Housebuilding Expectations for 2022

So another year draws to a close……

…..And what a bumper one for house builders. The market continued to fly and house prices increased by over 10% for the year, largely driven through a lack of supply in both the new and second hand market.

Many house builders told me they are between six and nine months forward sold. In fact, many sales departments have very little to sell as global supply chain issues have limited the supply of building materials and therefore the rate of production. Coupled with many mortgage lenders having a six month expiration on their offers buyers are unable to commit on completion dates so far into the future. 

So how will these conditions alter as we enter 2022?

The consensus amongst key market forecasters such as Savills and Rightmove is a continuation of property price growth albeit at a slower rate than this year. Expect an annual increase of around 3-5% across the UK, although it’s worth noting that the Midlands and North of England will be key drivers in that figure as London’s price growth will lag behind at around 1.5%.

The potential slowdown in price growth is attributed to an increase in supply in both the new and second hand market. Agents are reporting an uptick in requests for valuations and there is an expectation that building material shortages will ease for new builds.

How will this impact staffing in our sector in 2022?

The first half of this year saw a phenomenal bounce back of demand for staff following a flat 2020. Competition for all levels of staff was intense leading to strong offers and fierce counter offers by current employers to retain staff. 

This eased in the second half as some house builders paused to assess the impact of the end of the stamp duty holiday on sales but has regained impetus over the past couple of months.

For 2022 I expect very strong demand for the very best candidates in house building. Likely to have enjoyed pay rises and healthy bonuses this year they will be hard to tempt away so any employment proposition will need to be very compelling, both financially and in terms of flexible working. The alternative will be settling for average in terms of skills and capability.

I am expecting quite a divide between those firms whose approach to recruitment is match fit and those who are limited by pre-pandemic thinking. The impact of those recruitment decisions will be far reaching if a company’s people really are it’s greatest asset.

Thanks for reading. Have a Merry Christmas and a prosperous New Year.

Was the Stamp Duty holiday a success?

The stamp duty holiday introduced in the first half of 2020 has finally come to an end but was it a success?

As a house builder, anything that incentivises customers to buy is a good thing, surely? Well, that is probably true but at a cost of around £4.7bn to the taxpayer did it represent value for money? 

One argument is that it was totally justified as a wider economic stimulus. When people move house they spend money on sprucing up their existing property ready for sale, on estate agents, solicitors and removers and then spend again on their new property when they move in. All of this creates demand for goods and services in related industries, and increases HMRCs VAT receipts in the process.

The counter argument is that it just wasn’t necessary. The housing market boomed the moment the first lockdown was lifted and predated the stamp duty holiday. The removal of SDLT below £500k simply fanned the flames of an already red hot market. The effect was that demand significantly outstripped supply of both new and second hand homes and pushed up prices by as much as 20% in certain areas and at an average of 10% across the UK. This moved property further away from first time buyers.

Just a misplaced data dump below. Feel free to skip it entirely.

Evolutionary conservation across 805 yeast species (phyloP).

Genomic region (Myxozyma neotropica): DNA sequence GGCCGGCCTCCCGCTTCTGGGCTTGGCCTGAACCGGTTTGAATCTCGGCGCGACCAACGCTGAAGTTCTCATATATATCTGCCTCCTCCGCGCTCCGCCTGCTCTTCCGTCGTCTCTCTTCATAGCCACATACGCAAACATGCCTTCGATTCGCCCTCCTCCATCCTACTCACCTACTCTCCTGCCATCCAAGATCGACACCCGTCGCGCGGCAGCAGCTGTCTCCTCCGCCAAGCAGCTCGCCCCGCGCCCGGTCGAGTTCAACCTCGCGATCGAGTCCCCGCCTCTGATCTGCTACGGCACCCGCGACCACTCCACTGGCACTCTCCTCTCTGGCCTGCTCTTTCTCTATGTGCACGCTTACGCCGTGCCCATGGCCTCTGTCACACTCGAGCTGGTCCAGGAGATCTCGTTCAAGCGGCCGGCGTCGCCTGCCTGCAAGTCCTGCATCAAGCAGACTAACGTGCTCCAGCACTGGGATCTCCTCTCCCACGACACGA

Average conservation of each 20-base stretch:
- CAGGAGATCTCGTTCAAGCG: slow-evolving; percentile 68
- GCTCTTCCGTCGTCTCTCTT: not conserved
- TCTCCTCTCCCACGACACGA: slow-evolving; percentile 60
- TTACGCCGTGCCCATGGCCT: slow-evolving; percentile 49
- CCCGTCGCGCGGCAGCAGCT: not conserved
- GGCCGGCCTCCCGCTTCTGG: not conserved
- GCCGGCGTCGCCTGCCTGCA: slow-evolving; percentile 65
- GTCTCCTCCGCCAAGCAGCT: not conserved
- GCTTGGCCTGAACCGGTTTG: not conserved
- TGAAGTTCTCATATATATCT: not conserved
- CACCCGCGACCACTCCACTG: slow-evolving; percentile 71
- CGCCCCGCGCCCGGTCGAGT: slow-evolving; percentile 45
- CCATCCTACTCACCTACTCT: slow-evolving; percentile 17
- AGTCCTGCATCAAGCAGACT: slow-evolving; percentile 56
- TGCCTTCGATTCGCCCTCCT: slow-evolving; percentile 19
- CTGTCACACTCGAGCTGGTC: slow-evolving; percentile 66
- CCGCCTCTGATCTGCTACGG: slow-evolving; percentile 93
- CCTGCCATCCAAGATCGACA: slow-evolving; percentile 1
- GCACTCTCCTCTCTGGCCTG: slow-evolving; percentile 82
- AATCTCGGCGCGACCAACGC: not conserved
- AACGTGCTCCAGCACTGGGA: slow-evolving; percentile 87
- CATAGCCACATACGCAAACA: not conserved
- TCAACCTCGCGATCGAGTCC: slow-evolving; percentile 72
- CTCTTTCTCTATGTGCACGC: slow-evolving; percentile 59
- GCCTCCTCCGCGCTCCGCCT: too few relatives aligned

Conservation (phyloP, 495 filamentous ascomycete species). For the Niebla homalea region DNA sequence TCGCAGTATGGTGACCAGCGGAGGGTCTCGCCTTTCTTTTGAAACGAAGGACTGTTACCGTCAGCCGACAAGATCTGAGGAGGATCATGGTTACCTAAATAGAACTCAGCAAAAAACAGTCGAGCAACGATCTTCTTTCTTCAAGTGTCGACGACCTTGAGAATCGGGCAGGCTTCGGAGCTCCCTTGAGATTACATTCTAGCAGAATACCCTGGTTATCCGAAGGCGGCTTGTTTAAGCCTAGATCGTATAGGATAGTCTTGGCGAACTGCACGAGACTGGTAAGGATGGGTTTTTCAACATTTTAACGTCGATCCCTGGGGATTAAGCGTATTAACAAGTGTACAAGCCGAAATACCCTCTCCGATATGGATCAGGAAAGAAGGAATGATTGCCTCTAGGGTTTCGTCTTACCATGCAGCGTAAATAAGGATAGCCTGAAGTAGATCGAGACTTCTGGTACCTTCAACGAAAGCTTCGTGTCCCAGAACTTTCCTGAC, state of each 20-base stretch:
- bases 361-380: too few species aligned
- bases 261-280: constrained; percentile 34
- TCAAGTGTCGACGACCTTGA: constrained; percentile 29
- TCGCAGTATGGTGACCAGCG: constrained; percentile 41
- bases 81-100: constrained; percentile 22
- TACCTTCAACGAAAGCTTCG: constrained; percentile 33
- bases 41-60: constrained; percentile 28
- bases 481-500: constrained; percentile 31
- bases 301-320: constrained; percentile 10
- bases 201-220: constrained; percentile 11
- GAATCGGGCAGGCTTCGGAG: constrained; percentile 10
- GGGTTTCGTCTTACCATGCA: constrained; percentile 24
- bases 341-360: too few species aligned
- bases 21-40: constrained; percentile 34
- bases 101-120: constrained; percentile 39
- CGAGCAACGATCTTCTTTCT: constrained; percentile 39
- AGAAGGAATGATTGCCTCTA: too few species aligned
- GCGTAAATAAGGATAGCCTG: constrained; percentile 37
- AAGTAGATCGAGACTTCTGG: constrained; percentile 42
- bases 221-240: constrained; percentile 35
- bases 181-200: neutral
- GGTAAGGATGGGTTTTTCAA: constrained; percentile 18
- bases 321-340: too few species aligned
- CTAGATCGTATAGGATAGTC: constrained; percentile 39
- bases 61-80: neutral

Regardless of which point of view you align yourself to, the pandemic has limited house builders’ ability to fully capitalise on the upsurge in demand. Builders have been forced to build more slowly as a result of lockdowns, social distancing requirements on site and disruption to supply of key building materials. Many are 6 to 9 months forward sold and have very little to offer customers who want to move quickly. 

The net effect of the pandemic was a reduction of 19% in new homes completed by the largest 25 house builders in the UK during 2020. That is a drop from 110,000 homes to just over 90,000. It’s noteworthy that many builders are expecting their 2021 output to recover to 2019 levels.

Rather than reflecting on the past perhaps it’s more worthwhile to consider the immediate future. Has the stamp duty holiday brought forward purchases that would otherwise have happened over the next twelve months leaving leaner times ahead? Or was it the case that the tax break incentivised people to move who simply wouldn’t have done at any point therefore simply boosting the overall sales number?

My contacts still tell me that buyer demand for homes is outpacing supply.  And that demand is supported by high levels of mortgage availability, rock bottom interest rates and strongly recovering employment statistics. For now, it appears the house building market can cope perfectly well without SDLT breaks.

What next for property prices?

As the house building industry holds its collective breath waiting to see the impact of the stamp duty holiday being phased out, Savill’s increased their forecast for 2021 whilst admitting it’s a tricky business predicting property prices over the next year or so.

That comment may win an understatement of the year award. Their own reworking of forecasts is evidence of that difficulty as Savills are on forecast 3.0 for 2021 – initially predicting 0% price growth, then uplifting it to 4% in March and now more than doubling it to 9% for the calendar year!

Supply of second-hand property to the market remains muted and supply chain issues and covid restrictions have throttled back housebuilder production to the homes market – all serving to put upward pressure on prices.

On the demand side, many buyers have accrued savings during the pandemic and are using that money to move up the property ladder. Motivated by more outdoor or working from home space larger properties are seeing a higher percentage increases in price. 

But what are the threats to the current levels of demand? Typically low cost and good availability of mortgages and high levels of employment have underpinned house prices.